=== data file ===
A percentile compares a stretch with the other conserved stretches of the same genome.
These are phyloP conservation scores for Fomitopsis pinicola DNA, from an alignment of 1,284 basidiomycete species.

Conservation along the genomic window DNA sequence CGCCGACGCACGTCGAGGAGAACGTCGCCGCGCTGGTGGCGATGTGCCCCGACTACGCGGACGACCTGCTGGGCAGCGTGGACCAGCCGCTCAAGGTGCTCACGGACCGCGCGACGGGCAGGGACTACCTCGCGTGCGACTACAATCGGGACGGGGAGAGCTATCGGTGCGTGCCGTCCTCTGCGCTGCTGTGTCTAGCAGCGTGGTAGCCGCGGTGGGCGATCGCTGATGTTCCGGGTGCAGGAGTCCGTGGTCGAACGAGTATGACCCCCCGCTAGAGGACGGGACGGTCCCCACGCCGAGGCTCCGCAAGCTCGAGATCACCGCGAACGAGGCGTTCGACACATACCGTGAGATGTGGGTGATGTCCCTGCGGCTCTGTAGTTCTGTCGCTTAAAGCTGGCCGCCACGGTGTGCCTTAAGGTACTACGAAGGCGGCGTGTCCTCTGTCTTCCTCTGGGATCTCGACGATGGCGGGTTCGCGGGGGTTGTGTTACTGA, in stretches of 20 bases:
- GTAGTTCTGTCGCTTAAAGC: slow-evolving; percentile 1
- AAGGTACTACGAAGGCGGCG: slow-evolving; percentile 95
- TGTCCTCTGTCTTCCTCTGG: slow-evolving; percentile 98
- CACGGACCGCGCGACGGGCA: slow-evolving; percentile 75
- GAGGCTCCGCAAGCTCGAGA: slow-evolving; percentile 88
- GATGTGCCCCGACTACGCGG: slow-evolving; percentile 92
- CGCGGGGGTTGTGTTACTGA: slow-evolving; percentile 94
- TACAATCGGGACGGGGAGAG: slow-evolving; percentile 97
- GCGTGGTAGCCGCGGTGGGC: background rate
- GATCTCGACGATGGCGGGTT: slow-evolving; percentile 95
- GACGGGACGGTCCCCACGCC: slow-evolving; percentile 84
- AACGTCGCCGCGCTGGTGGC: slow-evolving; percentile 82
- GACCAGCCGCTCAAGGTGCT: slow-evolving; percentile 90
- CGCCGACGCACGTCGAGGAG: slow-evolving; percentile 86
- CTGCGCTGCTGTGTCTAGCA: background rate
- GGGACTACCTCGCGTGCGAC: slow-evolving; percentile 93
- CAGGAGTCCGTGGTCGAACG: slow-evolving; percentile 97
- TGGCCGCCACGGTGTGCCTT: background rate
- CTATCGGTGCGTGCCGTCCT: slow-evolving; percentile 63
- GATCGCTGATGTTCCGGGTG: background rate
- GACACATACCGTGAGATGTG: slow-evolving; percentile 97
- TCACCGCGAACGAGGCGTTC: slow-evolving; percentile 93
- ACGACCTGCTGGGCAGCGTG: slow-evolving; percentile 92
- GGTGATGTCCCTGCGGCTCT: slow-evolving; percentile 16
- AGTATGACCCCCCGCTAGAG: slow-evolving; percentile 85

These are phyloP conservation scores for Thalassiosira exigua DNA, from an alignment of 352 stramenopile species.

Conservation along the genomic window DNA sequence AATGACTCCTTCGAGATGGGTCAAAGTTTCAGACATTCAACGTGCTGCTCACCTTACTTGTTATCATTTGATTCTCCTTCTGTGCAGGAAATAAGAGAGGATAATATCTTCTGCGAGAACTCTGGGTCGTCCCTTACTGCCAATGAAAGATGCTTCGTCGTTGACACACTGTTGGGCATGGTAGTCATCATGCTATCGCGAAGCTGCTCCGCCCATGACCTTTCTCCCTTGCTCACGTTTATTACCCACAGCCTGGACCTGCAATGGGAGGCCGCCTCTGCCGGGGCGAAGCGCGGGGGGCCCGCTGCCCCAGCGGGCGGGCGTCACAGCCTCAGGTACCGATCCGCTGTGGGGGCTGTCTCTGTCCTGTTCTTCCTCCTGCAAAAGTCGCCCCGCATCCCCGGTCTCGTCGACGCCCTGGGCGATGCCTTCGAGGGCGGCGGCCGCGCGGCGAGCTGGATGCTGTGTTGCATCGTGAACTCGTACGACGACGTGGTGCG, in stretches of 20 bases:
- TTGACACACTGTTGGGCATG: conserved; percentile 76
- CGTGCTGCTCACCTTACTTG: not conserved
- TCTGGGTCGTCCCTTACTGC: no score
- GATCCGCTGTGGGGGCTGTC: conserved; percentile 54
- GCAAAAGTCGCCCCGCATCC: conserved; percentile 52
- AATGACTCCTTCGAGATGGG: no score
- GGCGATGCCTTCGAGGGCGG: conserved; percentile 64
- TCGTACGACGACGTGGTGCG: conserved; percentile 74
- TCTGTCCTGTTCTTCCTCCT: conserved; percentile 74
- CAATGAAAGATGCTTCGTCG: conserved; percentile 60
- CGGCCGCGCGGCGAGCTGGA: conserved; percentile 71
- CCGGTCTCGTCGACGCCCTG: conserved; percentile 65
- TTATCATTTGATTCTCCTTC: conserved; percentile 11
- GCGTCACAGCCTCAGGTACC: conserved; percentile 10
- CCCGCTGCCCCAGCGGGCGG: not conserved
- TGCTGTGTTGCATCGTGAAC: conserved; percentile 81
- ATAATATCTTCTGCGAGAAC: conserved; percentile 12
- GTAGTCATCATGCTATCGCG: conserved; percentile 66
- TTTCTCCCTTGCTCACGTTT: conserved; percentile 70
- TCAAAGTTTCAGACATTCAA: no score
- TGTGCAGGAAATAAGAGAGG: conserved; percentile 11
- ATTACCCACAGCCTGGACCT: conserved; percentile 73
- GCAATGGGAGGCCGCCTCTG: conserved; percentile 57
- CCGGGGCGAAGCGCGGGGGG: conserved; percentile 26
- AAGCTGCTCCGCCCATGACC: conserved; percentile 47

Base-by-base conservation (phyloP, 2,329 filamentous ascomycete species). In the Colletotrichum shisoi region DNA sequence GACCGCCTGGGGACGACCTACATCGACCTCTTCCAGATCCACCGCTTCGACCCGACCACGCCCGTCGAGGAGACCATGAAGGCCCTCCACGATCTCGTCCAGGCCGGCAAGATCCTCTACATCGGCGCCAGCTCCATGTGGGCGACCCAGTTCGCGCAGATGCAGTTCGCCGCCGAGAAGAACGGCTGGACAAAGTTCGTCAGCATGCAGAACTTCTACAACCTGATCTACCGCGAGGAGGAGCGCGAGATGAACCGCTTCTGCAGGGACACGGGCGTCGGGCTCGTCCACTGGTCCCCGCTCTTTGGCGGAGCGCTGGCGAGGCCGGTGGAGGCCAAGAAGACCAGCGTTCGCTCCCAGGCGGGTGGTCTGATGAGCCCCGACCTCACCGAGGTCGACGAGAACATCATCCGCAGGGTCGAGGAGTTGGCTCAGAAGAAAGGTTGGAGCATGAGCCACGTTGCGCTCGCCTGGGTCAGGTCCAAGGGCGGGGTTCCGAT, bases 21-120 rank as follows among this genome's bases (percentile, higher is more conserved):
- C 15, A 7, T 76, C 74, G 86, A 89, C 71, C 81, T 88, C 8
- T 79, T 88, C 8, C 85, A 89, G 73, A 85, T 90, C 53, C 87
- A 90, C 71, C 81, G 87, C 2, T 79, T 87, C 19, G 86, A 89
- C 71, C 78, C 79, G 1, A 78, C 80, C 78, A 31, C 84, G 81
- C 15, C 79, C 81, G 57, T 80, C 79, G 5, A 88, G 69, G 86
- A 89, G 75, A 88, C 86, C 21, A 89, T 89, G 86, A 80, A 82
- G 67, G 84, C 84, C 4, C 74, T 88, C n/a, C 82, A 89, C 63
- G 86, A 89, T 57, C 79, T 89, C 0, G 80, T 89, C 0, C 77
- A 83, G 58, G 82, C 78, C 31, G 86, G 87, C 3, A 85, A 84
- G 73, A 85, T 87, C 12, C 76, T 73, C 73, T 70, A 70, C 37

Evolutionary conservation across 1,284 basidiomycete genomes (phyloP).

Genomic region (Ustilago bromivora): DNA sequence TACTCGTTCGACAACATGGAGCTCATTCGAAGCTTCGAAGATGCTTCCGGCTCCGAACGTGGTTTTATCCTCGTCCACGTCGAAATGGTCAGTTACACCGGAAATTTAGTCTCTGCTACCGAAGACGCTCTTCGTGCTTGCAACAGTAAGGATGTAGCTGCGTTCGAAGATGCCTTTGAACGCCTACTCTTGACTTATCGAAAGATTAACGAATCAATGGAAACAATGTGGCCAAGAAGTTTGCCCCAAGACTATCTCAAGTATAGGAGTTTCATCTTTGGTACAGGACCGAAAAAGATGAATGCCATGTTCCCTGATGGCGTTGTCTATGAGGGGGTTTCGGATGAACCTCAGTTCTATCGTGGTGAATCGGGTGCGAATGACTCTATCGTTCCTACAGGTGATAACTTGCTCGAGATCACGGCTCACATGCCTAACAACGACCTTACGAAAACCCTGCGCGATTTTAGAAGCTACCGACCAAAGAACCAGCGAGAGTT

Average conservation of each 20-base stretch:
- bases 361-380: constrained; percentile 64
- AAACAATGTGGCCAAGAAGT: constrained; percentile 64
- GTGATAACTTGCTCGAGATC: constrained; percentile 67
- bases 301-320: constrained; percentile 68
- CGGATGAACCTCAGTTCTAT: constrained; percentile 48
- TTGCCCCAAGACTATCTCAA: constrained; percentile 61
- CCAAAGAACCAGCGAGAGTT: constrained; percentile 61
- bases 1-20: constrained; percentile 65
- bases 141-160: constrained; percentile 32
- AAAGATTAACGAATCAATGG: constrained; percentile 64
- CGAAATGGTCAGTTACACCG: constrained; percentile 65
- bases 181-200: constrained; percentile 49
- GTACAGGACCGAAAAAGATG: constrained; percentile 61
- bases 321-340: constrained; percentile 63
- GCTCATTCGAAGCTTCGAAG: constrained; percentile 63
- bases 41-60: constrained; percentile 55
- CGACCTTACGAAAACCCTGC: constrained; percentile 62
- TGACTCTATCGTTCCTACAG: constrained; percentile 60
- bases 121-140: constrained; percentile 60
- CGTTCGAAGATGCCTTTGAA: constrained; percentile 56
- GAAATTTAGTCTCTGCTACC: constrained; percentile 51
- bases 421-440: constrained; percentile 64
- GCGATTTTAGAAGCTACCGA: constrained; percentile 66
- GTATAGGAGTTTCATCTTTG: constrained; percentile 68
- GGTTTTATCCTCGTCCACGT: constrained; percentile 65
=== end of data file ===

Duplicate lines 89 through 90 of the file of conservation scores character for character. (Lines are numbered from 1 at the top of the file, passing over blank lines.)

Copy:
- CGTTCGAAGATGCCTTTGAA: constrained; percentile 56
- GAAATTTAGTCTCTGCTACC: constrained; percentile 51